The intersection of these two strategic methods brings with it a third, equally disturbing, axis. That is the increasing prevalence of “grassroots” right-wing vigilantism and organization. The types of anti-protest laws that are being proposed and passed encourage and legalize fascist violence. In Florida, the reactionary “anti-rioting” bill, which Gov. Ron DeSantis signed into law on April 19, allows people to drive through street demonstrations with no personal liability for injury.
At the same time, police departments themselves are “honeycombed” with fascist elements. The ritualistic chanting of “Blue Lives Matter” after the murder of Ma’Khia Bryant is just one small example. Equally telling is the analysis of former FBI official Javed Ali, which backed up the claim of high-ranking Oathkeeper Jim Arroyo that the militia is filled with and trained by active-duty police.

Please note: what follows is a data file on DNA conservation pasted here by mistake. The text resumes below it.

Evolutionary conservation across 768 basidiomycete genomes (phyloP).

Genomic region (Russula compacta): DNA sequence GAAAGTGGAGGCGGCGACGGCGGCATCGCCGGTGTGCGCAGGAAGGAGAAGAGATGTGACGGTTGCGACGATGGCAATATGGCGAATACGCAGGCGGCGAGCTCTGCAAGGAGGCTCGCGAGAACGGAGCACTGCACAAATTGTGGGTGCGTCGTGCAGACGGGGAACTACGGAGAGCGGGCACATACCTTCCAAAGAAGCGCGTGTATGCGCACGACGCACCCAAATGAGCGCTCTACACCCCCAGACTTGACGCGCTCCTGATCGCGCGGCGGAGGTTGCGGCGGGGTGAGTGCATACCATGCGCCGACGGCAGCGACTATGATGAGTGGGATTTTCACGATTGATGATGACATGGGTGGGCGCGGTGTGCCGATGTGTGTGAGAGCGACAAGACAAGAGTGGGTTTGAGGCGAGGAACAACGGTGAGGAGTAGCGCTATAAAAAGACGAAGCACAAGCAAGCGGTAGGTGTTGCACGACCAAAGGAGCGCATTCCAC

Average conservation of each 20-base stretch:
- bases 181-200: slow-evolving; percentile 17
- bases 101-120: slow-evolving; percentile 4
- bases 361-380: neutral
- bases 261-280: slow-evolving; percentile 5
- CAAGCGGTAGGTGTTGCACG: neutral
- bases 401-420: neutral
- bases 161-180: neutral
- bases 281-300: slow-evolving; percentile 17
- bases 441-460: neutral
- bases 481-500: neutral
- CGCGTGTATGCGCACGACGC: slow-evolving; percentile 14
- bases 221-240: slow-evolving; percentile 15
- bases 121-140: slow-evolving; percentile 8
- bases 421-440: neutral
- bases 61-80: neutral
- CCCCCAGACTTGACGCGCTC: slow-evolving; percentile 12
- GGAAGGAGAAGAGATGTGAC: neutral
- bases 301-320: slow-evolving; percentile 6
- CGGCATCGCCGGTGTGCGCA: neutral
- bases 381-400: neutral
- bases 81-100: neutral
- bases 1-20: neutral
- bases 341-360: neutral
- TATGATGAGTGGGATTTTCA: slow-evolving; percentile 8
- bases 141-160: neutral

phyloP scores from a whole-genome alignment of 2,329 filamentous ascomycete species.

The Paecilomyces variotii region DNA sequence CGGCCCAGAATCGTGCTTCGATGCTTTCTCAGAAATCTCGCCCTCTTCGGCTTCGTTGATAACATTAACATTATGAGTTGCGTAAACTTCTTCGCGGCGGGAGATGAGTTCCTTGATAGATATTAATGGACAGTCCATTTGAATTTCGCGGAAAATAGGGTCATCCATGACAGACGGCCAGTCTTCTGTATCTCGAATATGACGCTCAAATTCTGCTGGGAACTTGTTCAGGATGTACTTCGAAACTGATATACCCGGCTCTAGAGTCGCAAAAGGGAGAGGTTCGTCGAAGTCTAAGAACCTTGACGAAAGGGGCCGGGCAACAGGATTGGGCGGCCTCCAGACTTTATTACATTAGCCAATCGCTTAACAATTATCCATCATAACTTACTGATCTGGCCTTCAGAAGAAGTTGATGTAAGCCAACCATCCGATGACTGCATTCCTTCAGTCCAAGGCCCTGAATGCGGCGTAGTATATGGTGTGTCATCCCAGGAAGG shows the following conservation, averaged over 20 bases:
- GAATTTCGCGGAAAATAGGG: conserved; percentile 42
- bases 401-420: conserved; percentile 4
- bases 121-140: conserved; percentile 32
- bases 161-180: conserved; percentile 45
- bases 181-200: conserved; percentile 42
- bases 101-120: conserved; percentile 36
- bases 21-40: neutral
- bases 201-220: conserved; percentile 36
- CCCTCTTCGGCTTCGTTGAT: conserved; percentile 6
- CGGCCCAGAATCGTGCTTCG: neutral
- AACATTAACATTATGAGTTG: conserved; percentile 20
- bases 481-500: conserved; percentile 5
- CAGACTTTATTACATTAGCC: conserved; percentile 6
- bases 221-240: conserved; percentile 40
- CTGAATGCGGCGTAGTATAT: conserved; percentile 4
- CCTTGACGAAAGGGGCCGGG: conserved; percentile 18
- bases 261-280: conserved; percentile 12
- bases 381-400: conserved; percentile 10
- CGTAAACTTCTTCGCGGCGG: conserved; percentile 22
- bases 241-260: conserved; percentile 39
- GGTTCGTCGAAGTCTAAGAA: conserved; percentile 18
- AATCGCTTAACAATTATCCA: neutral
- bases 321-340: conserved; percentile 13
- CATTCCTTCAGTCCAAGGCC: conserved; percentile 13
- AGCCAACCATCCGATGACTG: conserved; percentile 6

Mass mobilization needs mass organization
Activists are responding to each new act of repression and manifestations of daily police violence. The Democratic Party has consistently shown itself to be on the cops’ side of the movement.
Derek Chauvin’s trial shows the importance of mass mobilization in the fight against police terror. Without the upsurge that put 20 million people in the street, he would almost certainly have gone with less than a slap on the wrist. There is no institutional means of reining in killer cops. A million community review boards and “sensitivity” training sessions will not have any effect. The movement is correct in calling for disarming, defunding, and dismantling all police departments.
The energy to win these demands is a palpable part of today’s political landscape. Bringing together activist, labor, and community groups into broad, democratic, and disciplined mobilizing committees is necessary to turn this energy into a fighting force that can win.
Independent labor actions can be key